Norway’s $1.35 trillion wealth fund said today, Thursday, that it will strengthen its engagement with companies on their management of climate risks by voting against board members it judges are not doing enough on the issue.
The fund, which invests state revenues from oil and gas production and is managed by a unit of the Norwegian Central Bank, is one of the largest investors in the world, putting money into 9,200 companies in 70 countries, among other assets.
“We will now vote against directors if a company experiences material failures in oversight, management, or disclosure of climate risks,” the fund said in its annual report on responsible investments.
The fund has long been involved in the issue of climate change with the companies in which it invests. And last year, he voted against the re-election of 61 directors at 18 companies for failing to adequately manage climate risks.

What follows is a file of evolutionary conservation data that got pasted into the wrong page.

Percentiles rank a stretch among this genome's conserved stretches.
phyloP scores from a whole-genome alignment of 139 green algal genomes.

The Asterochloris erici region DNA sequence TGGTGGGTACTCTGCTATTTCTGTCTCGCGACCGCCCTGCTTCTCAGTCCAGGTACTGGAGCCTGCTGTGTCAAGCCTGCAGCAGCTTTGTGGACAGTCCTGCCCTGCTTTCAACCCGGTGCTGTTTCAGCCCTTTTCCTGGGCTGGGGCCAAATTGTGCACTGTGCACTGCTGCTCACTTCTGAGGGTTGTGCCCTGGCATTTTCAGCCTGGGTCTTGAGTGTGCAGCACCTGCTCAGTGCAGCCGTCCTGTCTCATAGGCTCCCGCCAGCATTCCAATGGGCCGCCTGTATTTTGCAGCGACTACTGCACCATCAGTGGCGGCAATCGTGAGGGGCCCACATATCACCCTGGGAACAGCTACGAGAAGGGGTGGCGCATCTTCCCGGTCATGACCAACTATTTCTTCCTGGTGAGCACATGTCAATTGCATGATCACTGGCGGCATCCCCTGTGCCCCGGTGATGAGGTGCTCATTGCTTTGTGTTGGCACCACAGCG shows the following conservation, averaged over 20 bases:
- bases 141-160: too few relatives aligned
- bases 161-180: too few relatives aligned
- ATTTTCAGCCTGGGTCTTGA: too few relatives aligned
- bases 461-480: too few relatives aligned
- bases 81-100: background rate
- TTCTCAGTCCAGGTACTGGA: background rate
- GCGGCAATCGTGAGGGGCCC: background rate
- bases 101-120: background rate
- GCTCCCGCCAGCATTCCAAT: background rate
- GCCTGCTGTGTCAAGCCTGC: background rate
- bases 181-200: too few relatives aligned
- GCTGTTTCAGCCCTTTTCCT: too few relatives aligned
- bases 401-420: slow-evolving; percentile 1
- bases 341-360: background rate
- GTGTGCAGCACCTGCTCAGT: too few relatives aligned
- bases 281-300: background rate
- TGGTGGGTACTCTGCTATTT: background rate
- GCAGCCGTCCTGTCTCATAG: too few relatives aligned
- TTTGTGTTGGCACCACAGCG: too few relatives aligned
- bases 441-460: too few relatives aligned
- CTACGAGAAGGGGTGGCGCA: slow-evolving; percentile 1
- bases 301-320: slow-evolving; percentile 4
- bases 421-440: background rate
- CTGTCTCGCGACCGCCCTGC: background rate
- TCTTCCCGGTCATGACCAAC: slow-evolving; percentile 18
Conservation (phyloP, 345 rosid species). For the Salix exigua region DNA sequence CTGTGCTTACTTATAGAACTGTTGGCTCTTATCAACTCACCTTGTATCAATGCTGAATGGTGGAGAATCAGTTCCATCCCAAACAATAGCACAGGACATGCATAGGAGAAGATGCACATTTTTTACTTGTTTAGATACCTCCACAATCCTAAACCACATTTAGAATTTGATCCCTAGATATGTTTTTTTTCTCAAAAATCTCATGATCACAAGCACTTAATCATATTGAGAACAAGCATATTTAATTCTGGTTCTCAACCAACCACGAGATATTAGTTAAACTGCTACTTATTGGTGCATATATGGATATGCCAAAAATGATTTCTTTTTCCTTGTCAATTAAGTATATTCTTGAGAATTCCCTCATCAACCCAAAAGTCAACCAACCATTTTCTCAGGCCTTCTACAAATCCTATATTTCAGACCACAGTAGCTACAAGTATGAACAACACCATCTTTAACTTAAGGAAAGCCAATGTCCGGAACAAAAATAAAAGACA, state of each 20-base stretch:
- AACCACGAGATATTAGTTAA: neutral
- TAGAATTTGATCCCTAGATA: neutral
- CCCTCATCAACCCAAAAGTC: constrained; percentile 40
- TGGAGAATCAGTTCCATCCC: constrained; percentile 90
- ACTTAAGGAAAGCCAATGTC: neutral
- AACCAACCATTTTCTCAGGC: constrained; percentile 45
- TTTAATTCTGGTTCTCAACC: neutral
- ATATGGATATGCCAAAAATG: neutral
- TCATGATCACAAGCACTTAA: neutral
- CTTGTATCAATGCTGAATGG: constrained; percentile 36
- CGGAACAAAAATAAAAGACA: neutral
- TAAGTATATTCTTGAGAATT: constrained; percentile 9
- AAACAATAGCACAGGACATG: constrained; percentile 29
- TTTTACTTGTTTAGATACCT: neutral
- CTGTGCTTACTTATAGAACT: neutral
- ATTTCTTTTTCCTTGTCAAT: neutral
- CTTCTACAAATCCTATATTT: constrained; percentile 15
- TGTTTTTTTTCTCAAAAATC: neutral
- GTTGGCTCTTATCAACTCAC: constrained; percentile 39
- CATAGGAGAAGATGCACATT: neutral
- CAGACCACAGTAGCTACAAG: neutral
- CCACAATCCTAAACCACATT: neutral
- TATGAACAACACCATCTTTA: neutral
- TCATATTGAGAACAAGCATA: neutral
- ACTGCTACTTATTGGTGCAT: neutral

“We expect there will be more companies to vote against this year,” the report said, adding that it will once again focus on the biggest emitters such as those in heavy industry, cement, steel, electricity and oil and gas.
In September, the fund laid out plans for companies to cut greenhouse gas emissions to zero by 2050, in line with the Paris Agreement and following a mandate from the government of Norway.
In 2022, the fund discussed climate change in 810 meetings with companies representing 33% of the value of its equity portfolio. One of them, he said, was oil giant Shell, with which the fund discussed the company’s energy transition plan and climate change.
In a sign of its focus on climate, the fund no longer prints the report, making it available online only.